On The Bayfront
Glad (and much relieved) we didn’t get the brunt of Hurricane Isabel two weeks ago. I’m also glad so many people took serious precautions in our community, including publication in the WAVE of emergency shelters available, should the need have arisen. I couldn’t find that information anywhere else too easily, so I am thankful the WAVE was prepared to share that information with the community.
Unfortunately, we just have to look at Virginia and North Carolina, two areas that were hit hard by Isabel, to see what could have been in store for us. Approximately one million people are still without power. Three serious breaches occurred between Hatteras and Frisco. The breaches sliced Highway 12 to cut off vehicle travel to Hatteras Village. At this time, residents fear one of the breaches will now be known as Hatteras Inlet permanently. These breaches also threaten the intercoastal waterways and the mainland coast of North Carolina.
Fishing access on both the bay and the ocean is still a major issue. I will report further on that in my next column.
Nonetheless, I wanted to share some bits and pieces of interest with our readers.
Trying to juggle a professional career, family, children, civic interests, fishing, this column and sleep has been quite challenging! The sleep part is what usually loses out in the shuffle of things.
This past week, a new $9 million fishing pier at Midland Beach - now Staten Island’s longest pier – was officially opened. The pier, near the foot of Seaview Ave. and Father Capodanno Blvd., stretches 835 feet into Lower New York Bay, giving fishermen a deep-water spot for angling. The new pier features fish-cleaning stations, educational displays, renovated bathrooms and night lighting. Kerry Sullivan, chairman of the Natural Resources Protective Association, called it "the greatest thing that has happened to Staten Island in 40 years."
So, why no investment of this type in Rockaway? We have enough open and available waterfront to choke a horse. It is apparent our Parks and Recreation Department doesn’t want to invest one dollar more than necessary here in Rockaway, to the point of where sites will be closed down due to safety concerns rather than investing in Rockaway’s recreational needs. Even though Rockaway is represented by Councilman Joseph Addabbo, the chair of the New York Council’s Parks and Recreation Committee, whom we would hope represent his constituents by providing viable solutions to our beach access, surfing and fishing venues as well as boardwalk restrictions, we’ve been deceived.
All this does not underscore the wonderful programs the RMAC provides for the Rockaway community. We are very lucky and privileged to have such dedicated volunteers organize themselves and provide such high levels of entertainment and artistic appreciation. Of course, there are other activities of recreational interests, but they are all one-shot deals over the course of the beach season. Now it is September. Where do our kids go to play in a safe, reasonably supervised manner? You don’t see PEPs out there chasing people out of the water anymore, do you?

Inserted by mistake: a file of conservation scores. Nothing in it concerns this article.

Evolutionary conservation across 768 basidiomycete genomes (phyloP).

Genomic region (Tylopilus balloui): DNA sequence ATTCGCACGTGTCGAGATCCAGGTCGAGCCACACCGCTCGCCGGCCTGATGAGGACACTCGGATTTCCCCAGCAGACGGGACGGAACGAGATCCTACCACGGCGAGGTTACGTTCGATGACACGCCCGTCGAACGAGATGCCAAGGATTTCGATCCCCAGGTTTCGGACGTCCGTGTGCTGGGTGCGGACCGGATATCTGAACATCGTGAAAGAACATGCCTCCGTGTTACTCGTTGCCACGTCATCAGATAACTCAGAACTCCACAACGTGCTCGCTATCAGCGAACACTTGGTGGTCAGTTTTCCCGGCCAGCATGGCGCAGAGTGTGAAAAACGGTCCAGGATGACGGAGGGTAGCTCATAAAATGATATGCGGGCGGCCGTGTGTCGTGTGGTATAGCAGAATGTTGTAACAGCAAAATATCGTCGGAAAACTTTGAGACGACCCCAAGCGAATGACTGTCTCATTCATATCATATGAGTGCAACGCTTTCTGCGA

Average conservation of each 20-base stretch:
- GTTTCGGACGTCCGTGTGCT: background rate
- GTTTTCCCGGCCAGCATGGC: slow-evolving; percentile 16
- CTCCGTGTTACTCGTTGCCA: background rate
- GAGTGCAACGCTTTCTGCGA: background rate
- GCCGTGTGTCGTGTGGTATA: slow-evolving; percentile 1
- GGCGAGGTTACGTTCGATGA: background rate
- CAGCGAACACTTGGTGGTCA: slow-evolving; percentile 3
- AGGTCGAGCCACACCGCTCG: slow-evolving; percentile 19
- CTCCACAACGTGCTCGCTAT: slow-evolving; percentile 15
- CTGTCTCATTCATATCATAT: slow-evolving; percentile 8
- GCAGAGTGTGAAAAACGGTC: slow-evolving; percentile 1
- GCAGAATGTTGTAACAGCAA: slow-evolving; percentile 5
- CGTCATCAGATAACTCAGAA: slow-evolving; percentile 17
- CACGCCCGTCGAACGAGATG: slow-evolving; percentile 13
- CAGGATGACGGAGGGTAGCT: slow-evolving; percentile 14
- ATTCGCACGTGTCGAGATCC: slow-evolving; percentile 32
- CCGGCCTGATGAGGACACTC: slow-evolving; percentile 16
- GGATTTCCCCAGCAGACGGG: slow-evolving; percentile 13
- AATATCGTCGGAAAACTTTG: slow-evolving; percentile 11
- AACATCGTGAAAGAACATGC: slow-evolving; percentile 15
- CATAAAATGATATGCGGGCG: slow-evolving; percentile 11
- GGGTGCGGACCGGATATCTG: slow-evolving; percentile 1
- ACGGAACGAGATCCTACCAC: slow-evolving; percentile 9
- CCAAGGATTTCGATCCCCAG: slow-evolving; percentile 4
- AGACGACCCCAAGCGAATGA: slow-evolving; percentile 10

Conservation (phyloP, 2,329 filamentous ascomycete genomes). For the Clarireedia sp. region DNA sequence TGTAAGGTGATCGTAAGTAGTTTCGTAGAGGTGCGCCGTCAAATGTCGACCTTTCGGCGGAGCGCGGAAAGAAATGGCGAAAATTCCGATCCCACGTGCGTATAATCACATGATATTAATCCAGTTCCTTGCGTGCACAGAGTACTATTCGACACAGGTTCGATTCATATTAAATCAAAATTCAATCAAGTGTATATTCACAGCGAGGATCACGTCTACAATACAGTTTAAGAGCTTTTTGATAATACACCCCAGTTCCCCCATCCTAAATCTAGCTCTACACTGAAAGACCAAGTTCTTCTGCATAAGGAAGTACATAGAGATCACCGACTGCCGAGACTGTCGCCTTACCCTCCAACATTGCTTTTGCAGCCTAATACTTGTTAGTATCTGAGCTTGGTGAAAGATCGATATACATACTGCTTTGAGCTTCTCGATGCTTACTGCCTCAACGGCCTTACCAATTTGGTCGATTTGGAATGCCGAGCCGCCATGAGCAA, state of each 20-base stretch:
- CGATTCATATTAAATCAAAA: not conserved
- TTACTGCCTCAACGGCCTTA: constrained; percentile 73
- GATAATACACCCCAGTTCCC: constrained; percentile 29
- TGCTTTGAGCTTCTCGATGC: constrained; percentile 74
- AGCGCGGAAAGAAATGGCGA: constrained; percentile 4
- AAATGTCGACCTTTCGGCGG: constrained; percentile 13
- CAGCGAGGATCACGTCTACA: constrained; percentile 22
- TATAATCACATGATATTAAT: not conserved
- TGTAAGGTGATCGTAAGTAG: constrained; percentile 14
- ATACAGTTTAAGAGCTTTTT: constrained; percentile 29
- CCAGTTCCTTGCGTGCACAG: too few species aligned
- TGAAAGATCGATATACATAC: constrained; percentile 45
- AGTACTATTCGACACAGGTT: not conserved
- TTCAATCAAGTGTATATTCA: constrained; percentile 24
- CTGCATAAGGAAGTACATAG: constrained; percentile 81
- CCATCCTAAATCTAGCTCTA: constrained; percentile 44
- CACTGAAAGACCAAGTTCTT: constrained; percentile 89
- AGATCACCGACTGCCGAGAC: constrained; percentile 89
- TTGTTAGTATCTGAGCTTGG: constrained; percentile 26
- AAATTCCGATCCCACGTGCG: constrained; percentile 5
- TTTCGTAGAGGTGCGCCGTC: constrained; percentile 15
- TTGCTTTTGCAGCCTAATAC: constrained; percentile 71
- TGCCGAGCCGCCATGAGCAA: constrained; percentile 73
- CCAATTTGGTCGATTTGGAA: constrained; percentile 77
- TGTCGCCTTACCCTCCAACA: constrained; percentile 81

Now folks, I ask you if it is only me that has the "why me" attitude? Here in Rockaway, for recreational purposes, I have the "why not me" attitude. It’s time for inclusion folks. They city’s money is going every which way but here. The city brought Rockaway to its knees in the 1960’s and the Urban Renewal era, so the city should bear its fair share in restitution. When Playland was alive and kicking, there were cops brought in from all over the place to subsidize the 100 Precinct’s ranks during the summer season.
I challenge the community to put together a parks and recreation coalition. We can organize a levelheaded dialogue with Councilman Addabbo to address the Rockaway-wide waterfront access issues in a non-threatening venue. Apparently the Councilman has never once reached out and initiated such a venue, rather to meet a few, select individuals for a photo opportunity. This is an open invitation. Is the Councilman up to the task? Is the community? If so, e-mail me or contact me through the WAVE and we’ll get something off the ground. Apathy (i.e.: indifference, uncaring) is what keeps Rockaway status quo, which isn’t good. If you’re happy with "status quo", which is what the Councilman and the Parks Commissioner has been saying, then we have nothing to complain about. If you want to be part of a change, contact me at the following e-mail: medmalnursing@msn. com or leave a message for me at the WAVE.